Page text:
UEA FLY Festival Short Story Competition 2016: 2nd Place 11-14 yrs Lorna Hatch


The Truth of Robin Hood


It was going to be a great day. One, there were no lessons as we were going to this festival thing at the university in Norwich, two, Mum seemed to be getting better, and three…

I didn’t get as far as three because the bus sort of juddered and made a noise like someone scraping their fingernails across a blackboard. And the driver said the word Mum says I mustn’t ever use. He swung the wheel to the left and, with a couple of bumps and more scraping sounds, it stopped.

‘Sorry, folks, it’s a puncture,’ said the driver. So our teachers got us out of the bus, with lots of sighing and looking at their watches, while he changed the wheel. We’d stopped in a narrow road with a long flint wall running along beside it. I was about to take a photo of the driver, who’d got very red in the face, when I noticed the door in the wall beside me.

‘Look at that,’ I said to Chris.

‘’Why would you make a door that small?’ he asked. ‘It’s weird.’

Then it swung open. Not wide open, just a crack.

‘Shall we..? I asked.

Chris grinned. The door opened almost before I touched it and immediately Chris and I were in this huge green field. Which is when an arrow thwacked past my left ear and landed in the wall. Which wasn’t flint anymore but wood.

‘What on earth?’ yelped Chris. We turned round to get away from whoever was shooting arrows at us, when we saw that the door had gone. Disappeared. It just wasn’t there. And that’s when we heard the shouts and heard the dogs and…

…’Run’, a voice whispered. The owner of the voice grabbed our hands, pulling us through the thick grass. I stared at the hand in surprise, lifting my gaze along to the muscles in his forearm and up to the chiselled features of the boy’s face where a pointed feathered hat perched, and then down his tunicked torso where a bow and arrow was slung across his shoulders, to his forest-green tights. Wait, what? Tights? I stopped short, putting together the puzzle pieces. The arrows, the hat, the tunic, the tights… Chris gawped, reading my mind as usual.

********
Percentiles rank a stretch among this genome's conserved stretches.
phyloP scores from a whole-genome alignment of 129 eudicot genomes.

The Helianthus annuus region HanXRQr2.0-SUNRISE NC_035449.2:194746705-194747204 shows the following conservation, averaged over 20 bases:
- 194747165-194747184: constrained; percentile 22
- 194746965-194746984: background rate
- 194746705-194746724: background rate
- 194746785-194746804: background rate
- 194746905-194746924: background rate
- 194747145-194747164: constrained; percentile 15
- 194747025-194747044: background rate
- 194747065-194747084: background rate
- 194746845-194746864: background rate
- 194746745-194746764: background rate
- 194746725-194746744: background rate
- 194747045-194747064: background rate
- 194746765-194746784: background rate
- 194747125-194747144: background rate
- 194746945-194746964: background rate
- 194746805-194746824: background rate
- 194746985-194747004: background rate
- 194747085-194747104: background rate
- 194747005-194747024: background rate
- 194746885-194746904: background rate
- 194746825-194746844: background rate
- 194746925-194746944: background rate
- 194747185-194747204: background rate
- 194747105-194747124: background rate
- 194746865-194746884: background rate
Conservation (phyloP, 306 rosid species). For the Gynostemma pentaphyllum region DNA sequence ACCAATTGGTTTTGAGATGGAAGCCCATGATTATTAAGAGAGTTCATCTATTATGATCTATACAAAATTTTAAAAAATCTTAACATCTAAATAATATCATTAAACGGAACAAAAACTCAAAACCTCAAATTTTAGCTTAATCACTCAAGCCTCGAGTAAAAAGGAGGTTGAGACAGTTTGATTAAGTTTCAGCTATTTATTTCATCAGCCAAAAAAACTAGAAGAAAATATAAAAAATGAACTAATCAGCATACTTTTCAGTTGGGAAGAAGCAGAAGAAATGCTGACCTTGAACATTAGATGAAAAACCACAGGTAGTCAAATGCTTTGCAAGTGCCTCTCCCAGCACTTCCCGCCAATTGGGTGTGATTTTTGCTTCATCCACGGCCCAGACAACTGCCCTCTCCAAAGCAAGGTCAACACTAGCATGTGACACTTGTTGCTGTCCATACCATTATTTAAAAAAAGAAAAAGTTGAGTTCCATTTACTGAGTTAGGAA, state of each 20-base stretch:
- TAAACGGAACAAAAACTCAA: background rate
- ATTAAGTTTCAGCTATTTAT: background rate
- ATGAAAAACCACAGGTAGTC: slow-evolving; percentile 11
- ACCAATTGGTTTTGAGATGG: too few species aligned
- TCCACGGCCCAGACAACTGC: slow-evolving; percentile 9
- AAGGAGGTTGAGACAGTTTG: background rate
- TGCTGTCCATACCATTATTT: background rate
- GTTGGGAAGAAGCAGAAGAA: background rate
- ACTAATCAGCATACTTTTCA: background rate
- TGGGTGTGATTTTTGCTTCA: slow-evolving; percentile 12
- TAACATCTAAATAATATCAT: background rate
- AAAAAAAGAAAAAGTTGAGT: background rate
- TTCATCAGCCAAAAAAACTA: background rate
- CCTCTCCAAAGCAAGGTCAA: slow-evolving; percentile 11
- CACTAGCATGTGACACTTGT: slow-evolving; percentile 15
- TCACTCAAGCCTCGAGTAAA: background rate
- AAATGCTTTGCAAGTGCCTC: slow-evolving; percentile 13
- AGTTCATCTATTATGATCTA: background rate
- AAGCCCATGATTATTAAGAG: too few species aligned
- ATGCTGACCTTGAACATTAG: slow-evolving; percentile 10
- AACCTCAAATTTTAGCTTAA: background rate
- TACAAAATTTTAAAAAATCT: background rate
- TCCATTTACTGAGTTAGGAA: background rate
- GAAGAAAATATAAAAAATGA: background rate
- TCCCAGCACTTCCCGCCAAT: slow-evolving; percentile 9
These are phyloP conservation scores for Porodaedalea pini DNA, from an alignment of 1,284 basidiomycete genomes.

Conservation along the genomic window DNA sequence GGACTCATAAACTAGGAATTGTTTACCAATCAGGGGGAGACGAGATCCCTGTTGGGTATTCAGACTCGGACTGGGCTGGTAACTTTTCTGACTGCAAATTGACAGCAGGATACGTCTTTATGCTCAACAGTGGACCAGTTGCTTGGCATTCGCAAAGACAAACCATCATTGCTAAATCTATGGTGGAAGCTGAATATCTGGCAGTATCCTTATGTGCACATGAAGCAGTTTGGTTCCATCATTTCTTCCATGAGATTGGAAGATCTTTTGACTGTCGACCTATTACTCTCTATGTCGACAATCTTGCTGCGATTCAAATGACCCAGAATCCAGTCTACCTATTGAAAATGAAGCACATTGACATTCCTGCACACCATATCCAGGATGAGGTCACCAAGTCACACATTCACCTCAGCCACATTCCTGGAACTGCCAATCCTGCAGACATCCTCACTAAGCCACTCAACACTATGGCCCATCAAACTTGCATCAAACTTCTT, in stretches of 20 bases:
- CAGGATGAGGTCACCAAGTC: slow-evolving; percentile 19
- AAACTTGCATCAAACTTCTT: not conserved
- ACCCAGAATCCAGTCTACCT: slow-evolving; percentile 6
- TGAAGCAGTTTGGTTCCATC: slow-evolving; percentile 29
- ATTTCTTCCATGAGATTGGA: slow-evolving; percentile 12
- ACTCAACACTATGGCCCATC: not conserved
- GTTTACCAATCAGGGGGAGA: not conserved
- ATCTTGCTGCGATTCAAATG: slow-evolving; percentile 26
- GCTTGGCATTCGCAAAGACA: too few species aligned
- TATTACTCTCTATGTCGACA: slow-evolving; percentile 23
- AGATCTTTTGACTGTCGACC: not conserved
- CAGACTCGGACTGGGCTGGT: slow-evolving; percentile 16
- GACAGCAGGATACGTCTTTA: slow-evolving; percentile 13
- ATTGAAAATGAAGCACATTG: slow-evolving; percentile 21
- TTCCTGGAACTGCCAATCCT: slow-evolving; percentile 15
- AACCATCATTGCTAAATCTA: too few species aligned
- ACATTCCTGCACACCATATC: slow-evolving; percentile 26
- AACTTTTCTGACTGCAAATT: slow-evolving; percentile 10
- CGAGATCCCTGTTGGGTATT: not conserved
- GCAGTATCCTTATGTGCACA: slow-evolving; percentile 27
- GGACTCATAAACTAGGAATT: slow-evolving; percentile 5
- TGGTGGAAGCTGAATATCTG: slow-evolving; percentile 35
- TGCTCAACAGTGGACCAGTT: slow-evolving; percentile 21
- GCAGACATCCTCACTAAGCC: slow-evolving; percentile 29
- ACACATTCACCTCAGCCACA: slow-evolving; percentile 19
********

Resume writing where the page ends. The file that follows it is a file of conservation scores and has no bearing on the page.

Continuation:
‘Robin Hood?!’ we gasped in unison.

‘My name is Jack Forest! If it is Robin Hood you are looking for, I can be of no help to you. I may work for him but that doesn’t mean I like him.’ The boy took an offensive manner, as if we had just insulted him. I frowned at Chris, puzzled – who wouldn’t like Robin Hood, the kindhearted soul who takes from the rich and gives to the poor?

‘Speak of the devil, here he comes now with his bunch of thugs! Run!’

I glanced behind me and saw a large, round, grotesque man galloping towards us. Just visible behind his great bulk a platoon of burly soldiers charged towards us. We sprinted across the remainder of the field and disappeared into the surrounding woodland. As we stopped for breath, the confusion of the last fifteen minutes dawned on me.

Sensing my forthcoming meltdown Chris stepped to my aid. He has always been there for me, especially in the last year when Mum had been diagnosed with cancer. I doubt I would have survived without him.

We arrived at a tumbled-down cottage. Jack welcomed us into his home, and I cautiously edged in. Jack motioned at two rickety wooden chairs, then sighed and perched on a third.

‘I don’t choose to live like this. I was banished from the nearest village by Robin Hood – the large man on the horse chasing us, my Landlord – because I could not pay his ridiculous taxes. Consequently, I have to work as a labourer on his estate to repay my debt. But I don’t mind, it gives me a chance to take back what is rightfully the villagers’. He has so much gold he doesn’t even notice.’ His eyes suddenly lit up. ‘Will you help me divide this bag of gold between the villagers?’

‘Why was he chasing you in the first place?’ I quizzed, ignoring his question.

‘I beat him at his own archery competition.’ Jack admitted guiltily. ‘But will you help?’ We agreed, and Jack held the door for us as we stepped out on to the …

…Pavement? We were back! I glanced around. The door had gone but an AA man had arrived. He looked familiar, like, well, Jack Forest. I laughed in a slightly deranged way, as Chris whispered in my ear: ‘At least now we know the truth of Robin Hood.’



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